The sequel does some things effectively. By turning its focus to the people who can’t afford to enter Ethan Hawke’s bunker, it confronts the viewer more directly with the pitch-black implications of the series’ premise, up to and including a disturbing scene of threatened sexual violence. But in what becomes a recurring theme for the franchise, that strength is also the film’s weakness. Bogged down by dull action, bizarre pacing and the ham-fisted introduction of a Black resistance group for whom the term “caricature” would be generous, “The Purge: Anarchy” introduces a raft of provocative, upsetting ideas and proceeds to do less than the bare minimum with them.
That trend largely continues in the series’ third installment, “The Purge: Election Year.” As one might surmise from the title, the film tackles electoral politics head-on. Its plot follows an idealistic, crusading politician who seeks the presidency on a single-issue platform of abolishing the Purge. Although it’s cinematically more successful than its predecessor—benefiting from tighter action sequences as DeMonaco is clearly more comfortable with the larger budget—it still lacks real thematic punch or focus. Its protagonist, portrayed by “Lost” star Elizabeth Mitchell, invokes Lincoln in a debate speech against her opponent; one of the film’s scrappy rebels faux-cynically proclaims “She’s full of it too, nothing will actually change.”
By the time the film was released in mid-2016, critics were salivating for parallels between its bleak universe and the Manichean, id political landscape that year’s real-world election had shaped. They were hard to come by. Ironically, perhaps more than any other film in the franchise, “Election Year” dodges the explicitly topical in favor of the closest thing to a throughline that exists between the five films: its vague, stick-it-to-‘em populism. When its captured antagonist implores the film’s heroes to murder him in cold blood, he repeats a common refrain from “Anarchy,” smugly reassuring them that it’s “their right as an American.” Who across the political spectrum wouldn’t like to stick it to their entitled opponents? (Here, it’s ultimately a moral victory, although action cult hero Frank Grillo does get in a solid below-the-belt shot and Arnold-style one-liner.)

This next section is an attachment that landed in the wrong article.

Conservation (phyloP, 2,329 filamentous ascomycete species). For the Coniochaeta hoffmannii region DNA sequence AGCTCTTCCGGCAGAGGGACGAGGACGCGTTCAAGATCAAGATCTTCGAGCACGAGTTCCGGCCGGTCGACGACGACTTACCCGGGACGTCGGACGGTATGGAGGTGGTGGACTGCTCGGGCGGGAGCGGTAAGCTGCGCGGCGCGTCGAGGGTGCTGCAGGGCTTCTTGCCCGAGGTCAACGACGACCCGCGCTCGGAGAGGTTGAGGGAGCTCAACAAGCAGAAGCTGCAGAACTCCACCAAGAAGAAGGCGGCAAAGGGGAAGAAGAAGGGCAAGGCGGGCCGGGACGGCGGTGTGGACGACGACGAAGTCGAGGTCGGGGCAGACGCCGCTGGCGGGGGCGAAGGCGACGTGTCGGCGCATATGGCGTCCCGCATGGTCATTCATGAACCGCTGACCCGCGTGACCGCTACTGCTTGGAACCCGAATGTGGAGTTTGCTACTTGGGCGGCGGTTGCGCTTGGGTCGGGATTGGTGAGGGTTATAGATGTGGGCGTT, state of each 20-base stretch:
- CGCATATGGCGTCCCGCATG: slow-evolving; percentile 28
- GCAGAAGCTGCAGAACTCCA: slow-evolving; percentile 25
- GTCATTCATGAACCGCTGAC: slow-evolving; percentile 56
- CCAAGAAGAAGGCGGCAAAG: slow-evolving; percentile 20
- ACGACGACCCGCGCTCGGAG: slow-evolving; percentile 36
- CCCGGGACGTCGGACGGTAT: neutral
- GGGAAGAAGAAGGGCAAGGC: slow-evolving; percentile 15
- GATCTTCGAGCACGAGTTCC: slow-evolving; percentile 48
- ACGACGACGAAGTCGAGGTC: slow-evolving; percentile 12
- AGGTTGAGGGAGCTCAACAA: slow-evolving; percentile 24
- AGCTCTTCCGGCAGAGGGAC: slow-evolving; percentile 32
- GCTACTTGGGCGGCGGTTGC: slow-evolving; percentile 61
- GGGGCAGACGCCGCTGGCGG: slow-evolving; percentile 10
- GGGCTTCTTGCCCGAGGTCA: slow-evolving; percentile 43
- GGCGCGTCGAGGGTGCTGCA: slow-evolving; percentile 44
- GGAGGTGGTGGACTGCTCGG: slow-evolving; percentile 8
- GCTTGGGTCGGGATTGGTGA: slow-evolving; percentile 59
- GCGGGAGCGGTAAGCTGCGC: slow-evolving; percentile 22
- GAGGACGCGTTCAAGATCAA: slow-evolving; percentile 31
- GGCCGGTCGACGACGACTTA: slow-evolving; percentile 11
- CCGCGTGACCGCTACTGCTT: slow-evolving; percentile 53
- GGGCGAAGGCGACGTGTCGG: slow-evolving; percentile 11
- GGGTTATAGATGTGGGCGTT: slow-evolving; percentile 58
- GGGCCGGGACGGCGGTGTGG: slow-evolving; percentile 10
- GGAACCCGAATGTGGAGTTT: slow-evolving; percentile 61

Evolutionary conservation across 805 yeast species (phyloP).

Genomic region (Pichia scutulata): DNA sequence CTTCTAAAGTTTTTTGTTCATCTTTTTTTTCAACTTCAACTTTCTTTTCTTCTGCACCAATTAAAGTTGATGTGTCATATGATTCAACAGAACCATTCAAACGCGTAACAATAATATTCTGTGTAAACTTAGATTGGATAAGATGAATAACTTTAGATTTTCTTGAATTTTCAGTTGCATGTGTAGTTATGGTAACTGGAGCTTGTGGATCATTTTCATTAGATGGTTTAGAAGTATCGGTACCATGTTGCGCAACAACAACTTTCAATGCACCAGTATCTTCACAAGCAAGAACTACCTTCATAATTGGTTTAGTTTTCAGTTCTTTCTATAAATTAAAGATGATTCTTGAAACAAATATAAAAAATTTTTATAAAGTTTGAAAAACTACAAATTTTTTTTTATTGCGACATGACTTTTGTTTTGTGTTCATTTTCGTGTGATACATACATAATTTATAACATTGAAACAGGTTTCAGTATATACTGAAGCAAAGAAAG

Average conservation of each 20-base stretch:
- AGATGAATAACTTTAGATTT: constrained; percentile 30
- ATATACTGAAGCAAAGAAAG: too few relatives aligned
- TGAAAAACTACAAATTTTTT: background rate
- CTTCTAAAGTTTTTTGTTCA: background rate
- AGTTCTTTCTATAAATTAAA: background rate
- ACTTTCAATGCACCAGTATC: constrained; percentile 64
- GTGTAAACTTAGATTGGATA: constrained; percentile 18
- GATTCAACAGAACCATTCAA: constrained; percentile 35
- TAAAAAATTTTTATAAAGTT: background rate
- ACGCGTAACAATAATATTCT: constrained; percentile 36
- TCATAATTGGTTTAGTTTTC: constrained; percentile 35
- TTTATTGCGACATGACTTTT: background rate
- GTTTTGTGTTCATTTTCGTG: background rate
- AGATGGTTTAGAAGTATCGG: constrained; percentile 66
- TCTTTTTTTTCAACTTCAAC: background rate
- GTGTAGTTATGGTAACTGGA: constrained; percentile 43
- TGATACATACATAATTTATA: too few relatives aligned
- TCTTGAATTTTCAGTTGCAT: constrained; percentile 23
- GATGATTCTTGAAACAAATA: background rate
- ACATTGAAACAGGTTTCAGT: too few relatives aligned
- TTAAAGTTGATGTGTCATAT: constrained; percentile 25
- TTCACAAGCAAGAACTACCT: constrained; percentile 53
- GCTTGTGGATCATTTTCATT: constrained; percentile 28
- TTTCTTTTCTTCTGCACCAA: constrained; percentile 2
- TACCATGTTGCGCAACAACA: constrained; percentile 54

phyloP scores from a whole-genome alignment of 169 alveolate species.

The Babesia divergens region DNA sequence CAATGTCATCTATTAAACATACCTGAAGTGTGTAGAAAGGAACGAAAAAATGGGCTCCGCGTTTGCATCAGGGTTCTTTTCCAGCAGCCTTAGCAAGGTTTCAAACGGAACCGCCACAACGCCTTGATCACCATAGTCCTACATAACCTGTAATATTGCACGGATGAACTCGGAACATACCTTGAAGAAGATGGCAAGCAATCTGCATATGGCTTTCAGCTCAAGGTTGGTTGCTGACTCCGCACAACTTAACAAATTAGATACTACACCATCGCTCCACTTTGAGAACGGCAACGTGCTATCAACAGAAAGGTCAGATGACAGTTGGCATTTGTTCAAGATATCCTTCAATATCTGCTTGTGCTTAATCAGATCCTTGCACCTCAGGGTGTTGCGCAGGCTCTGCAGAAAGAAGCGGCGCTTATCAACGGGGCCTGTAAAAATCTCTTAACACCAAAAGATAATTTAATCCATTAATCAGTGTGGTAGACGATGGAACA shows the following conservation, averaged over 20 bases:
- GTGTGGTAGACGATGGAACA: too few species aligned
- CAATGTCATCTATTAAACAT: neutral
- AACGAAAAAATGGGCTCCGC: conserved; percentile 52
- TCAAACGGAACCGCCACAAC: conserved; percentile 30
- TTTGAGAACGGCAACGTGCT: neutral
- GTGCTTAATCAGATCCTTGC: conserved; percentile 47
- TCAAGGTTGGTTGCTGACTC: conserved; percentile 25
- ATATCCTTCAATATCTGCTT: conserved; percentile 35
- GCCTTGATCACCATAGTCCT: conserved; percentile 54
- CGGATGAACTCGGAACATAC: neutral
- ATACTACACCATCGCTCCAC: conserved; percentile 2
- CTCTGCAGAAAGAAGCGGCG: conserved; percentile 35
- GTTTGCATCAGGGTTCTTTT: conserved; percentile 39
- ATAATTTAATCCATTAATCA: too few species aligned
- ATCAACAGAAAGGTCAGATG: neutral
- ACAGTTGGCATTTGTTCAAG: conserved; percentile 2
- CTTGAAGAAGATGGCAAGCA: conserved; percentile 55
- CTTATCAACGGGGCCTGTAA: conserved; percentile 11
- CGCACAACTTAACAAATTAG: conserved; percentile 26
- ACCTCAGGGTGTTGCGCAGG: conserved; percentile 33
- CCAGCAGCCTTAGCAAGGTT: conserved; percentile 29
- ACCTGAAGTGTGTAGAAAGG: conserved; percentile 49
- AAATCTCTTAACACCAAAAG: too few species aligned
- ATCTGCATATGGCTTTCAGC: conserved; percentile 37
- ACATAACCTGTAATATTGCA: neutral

The next entry, the 2018 prequel “The First Purge,” benefits from a shakeup. In its origin story of both the Purge itself and the dystopia that birthed it, we see glimpses of the political dynamics DeMonaco surmises could drive Americans to such depravity—a housing crisis, an epidemic of opioid use, widespread and uncontrollable protests. It’s the cinematic equivalent of a “You Are Here” sticker (and in case the setting wasn’t immediate enough for you, there’s a brief cameo from CNN’s Van Jones interviewing the Purge’s in-universe creator).
Despite its head-on embrace of the imagined political conditions under which such an event could take place, “The First Purge” is the most entertaining film in the series by virtue of a street-level narrative focus that recalls the series’ origins. It also benefits from easily the most charismatic “Purge” lead in Y’lan Noel (of HBO’s “Insecure”), a laconic Staten Island drug kingpin who intends to lay low as the new government uses his borough as the Purge’s experimental testing ground.
Of course, he does not succeed, and the film follows him and a largely Black cast of Staten Islanders as they attempt to escape the Purge night’s violence. Of all the “Purge” films, “The First Purge” most directly acknowledges the ugly reality that many Americans would no doubt use such an opportunity to vent their racial animus in horrific and violent ways. An indelible, disturbing image of Noel choking the life from a white stormtrooper in a Sambo mask hits far harder than similar agitprop from across the series. The filmmakers clearly grasp, for the first time, that without nailing the “humanity” part of “inhumanity,” depicting it is ultimately just an exercise in morbid juvenilia.